Where the old Earthquake-dæmon taught her young
Ruin ? Were these their toys? or did a sea
Of fire envelope once this silent snow?
None can reply-all seems eternal now.
The wilderness has a mysterious tongue
Which teaches awful doubt, or faith so miid,
So solemn, so serene, that man may be
But for such faith which nature reconciled;
Thou hast a voice great Mountain, to repeal
Large codes of fraud and woe; not understood,
By all, but which the wise, and great, and good,
Interpret, or make felt, or deeply feel.
The fields, the lakes, the forests, and the streams,
Ocean, and all the living things that dwell
Within the dædal earth; lightning, and rain,
Earthquake, and fiery flood, and hurricane,
The torpor of the year when feeble dreams
Visit the hidden buds, or dreamless sleep
Holds every future leaf and power;-the bound

With which from that detested trance they leap;
The works and ways of man, their death and birth,
And that of him and all that his may be ;
All things that move and breathe with toil and sound
Are born and die, revolve, subside, and swell.
Power dwells apart in its tranquillity
Remote serene, and inaccessible:
And this, the naked countenance of earth,
On which I gaze, even these primæval mountains,
Teach the adverting mind. The glaciers creep
Like snakes that watch their prey, from their far foun.

Slowly rolling on; there, many a precipice
Frost and the Sun in scorn of mortal power
Have piled-dome, pyramid, and pinnacle,
A city of death, distinct with many a tower
And wall impregnable of beaming ice.
Yet not a city, but a flood of ruin
Is there, that from the boundaries of the sky
Rolls its perpetual stream; vast pines are strewing
Its destined path, or in the niangled soil
Branchless and shattered stand; the rocks, drawn down
From yon remotest waste, have overthrown
The limits of the dead and living world,
Never to be reclaimed. The dwelling-place
osinsects, beasts, and birds, becomes its spoil ;
Their food and their retreat for ever gone,
So much of life and joy is lost. The race
of man flies far in dread ; his work and dwelling
Vanish, like smoke before the tempest's stream,
And their place is not known. Below, vast caves
Shine in the rushing torrent's restless gleam,
Which from those secret chasms in tumult dwelling
Meet in the vale, and one majestic River,
The breath and blood of distant lands, for ever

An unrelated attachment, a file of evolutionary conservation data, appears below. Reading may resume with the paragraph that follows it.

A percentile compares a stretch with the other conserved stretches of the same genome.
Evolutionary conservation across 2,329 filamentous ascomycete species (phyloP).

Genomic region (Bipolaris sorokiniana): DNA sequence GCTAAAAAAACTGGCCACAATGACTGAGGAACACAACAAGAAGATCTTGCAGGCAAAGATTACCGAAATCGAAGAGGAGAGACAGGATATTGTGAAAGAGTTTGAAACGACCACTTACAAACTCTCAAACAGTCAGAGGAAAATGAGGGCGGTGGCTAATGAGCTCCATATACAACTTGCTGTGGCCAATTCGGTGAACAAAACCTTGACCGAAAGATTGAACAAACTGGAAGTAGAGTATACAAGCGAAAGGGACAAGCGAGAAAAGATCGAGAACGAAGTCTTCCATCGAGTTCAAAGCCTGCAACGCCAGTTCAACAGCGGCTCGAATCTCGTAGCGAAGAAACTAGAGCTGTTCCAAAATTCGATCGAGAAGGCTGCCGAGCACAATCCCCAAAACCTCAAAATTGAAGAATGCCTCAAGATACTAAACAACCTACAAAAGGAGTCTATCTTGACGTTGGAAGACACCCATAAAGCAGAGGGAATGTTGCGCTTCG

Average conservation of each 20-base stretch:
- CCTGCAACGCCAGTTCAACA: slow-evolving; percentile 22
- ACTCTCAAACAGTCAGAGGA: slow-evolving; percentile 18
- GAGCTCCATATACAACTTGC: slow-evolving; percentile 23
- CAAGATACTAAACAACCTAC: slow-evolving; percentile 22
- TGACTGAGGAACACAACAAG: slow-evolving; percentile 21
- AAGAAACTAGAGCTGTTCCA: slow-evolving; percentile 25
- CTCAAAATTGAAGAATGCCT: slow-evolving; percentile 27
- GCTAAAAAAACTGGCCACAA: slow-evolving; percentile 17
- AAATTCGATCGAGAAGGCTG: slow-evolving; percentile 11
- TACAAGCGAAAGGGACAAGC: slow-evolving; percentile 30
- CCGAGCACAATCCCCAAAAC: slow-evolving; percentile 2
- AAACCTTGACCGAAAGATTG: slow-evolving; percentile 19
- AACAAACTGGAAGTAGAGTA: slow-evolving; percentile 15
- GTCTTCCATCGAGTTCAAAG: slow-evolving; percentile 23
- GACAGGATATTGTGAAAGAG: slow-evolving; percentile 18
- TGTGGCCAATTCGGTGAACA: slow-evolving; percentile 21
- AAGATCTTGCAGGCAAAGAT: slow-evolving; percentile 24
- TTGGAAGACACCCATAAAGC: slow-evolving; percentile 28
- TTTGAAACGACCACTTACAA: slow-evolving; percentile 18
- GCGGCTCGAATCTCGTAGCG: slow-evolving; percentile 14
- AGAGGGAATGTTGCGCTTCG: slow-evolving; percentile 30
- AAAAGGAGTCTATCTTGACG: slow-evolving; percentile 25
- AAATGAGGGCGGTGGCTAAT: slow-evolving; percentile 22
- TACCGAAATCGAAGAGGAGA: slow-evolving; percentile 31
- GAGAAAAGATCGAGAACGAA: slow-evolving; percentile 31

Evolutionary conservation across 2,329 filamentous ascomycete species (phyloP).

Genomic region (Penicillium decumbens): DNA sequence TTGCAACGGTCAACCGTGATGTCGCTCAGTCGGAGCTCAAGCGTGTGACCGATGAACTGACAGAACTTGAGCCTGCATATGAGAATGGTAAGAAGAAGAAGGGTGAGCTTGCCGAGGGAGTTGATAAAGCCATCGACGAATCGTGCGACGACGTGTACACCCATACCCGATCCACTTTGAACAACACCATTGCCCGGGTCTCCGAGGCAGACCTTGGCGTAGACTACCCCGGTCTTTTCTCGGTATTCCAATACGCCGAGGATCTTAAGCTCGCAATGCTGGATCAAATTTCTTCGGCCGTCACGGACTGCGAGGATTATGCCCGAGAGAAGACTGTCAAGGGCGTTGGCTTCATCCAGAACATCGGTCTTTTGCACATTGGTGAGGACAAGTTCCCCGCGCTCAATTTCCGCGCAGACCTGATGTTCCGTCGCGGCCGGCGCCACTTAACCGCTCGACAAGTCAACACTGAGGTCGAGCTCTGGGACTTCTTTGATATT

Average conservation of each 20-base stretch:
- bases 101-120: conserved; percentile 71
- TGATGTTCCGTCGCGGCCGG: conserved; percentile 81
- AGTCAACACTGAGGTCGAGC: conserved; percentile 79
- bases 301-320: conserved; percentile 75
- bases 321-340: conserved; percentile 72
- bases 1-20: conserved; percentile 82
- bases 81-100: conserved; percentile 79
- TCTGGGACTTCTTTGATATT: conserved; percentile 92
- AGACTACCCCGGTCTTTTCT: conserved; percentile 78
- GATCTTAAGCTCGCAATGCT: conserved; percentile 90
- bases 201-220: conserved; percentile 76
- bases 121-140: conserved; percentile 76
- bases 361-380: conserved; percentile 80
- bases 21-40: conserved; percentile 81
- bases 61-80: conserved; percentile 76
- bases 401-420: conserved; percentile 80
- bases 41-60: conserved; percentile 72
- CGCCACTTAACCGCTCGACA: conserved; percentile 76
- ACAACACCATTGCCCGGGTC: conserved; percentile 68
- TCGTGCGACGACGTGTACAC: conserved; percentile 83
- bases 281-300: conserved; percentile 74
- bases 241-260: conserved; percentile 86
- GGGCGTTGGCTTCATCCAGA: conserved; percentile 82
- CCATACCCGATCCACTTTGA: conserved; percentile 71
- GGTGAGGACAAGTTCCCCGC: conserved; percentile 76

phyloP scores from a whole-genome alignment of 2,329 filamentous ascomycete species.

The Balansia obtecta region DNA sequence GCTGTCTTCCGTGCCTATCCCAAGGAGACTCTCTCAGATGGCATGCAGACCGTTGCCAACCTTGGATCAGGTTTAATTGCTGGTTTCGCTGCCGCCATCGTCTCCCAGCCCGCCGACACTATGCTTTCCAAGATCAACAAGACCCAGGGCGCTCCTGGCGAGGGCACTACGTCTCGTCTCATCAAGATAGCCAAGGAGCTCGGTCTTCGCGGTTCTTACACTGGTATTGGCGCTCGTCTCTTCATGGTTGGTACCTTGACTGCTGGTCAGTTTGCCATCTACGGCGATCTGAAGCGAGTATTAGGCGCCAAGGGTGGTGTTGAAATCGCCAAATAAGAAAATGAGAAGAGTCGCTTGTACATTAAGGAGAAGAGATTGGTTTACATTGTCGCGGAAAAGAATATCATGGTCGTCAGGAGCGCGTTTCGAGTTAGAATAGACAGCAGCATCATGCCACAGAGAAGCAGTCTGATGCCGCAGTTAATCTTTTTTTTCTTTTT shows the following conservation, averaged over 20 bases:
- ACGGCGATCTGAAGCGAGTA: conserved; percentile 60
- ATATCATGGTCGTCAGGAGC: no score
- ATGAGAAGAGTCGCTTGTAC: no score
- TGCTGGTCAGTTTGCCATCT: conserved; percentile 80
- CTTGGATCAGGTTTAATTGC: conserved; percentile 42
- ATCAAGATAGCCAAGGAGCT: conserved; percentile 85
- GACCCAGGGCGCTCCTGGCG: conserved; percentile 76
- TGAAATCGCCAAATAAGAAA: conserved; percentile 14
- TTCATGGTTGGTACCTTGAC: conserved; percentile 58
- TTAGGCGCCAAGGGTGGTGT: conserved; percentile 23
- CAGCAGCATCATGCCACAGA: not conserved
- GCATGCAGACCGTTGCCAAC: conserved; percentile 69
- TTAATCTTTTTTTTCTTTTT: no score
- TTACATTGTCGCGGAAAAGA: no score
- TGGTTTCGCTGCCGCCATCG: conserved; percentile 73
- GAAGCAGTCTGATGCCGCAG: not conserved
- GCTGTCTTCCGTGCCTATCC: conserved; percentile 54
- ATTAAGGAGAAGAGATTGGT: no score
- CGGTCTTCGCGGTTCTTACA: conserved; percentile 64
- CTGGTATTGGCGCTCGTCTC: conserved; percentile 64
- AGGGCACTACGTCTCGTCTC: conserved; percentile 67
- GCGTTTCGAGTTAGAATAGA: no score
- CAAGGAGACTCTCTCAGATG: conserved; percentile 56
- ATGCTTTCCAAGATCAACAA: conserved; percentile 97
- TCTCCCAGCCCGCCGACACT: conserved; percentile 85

Rolls its sloud waters to the ocean waves,
Breathes its swift vapours to the circling air.

Mont Blanc yet gleams on high :the power is there,
The still and solemn power of many sights
And many sounds, and much of life and death.

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In the calm darkness of the moonless nights,
In the lone glare of day, the snows descend
Upon that Mountain ; none beholds them there,
Nor when the flakes burn in the sinking sun,
Or the star-beams dart through them :-Winds contend
Silently there, and heap the snow with breath
Rapid and strong, but silently! Its home
The voiceless lightning in these solitudes
Keeps innocently, and like vapour broods
Over the snow. The secret strength of things
Which governs thought, and to the infinite dome
Of heaven is as a law, inhabits thee !
And what were thou, and earth, and stars, and sea,
If to the human mind's imaginings
Silence and solitude were vacancy ?

Switzerland, June 23, 1816.




Thy sun is set; the swallows are asleep ;

Thy boats are fitting fast in the grey air,
The slow soft toads out of damp corners creep.

And evening's breath, wandering here and there
Over the quivering surface of the stream,
Wakes not one ripple from its silent dream.
There is no dew on the dry grass to-night,

Nor damp within the shadow of the trees,
The wind is intermitting, dry, and light;

And in the inconstant motion of the breeze
The dust and straws are driven up and down,
And whirled about the pavement of the town.
Within the surface of the fleeting river

The wrinkled image of the city lay,
mmoveably unquiet, and for ever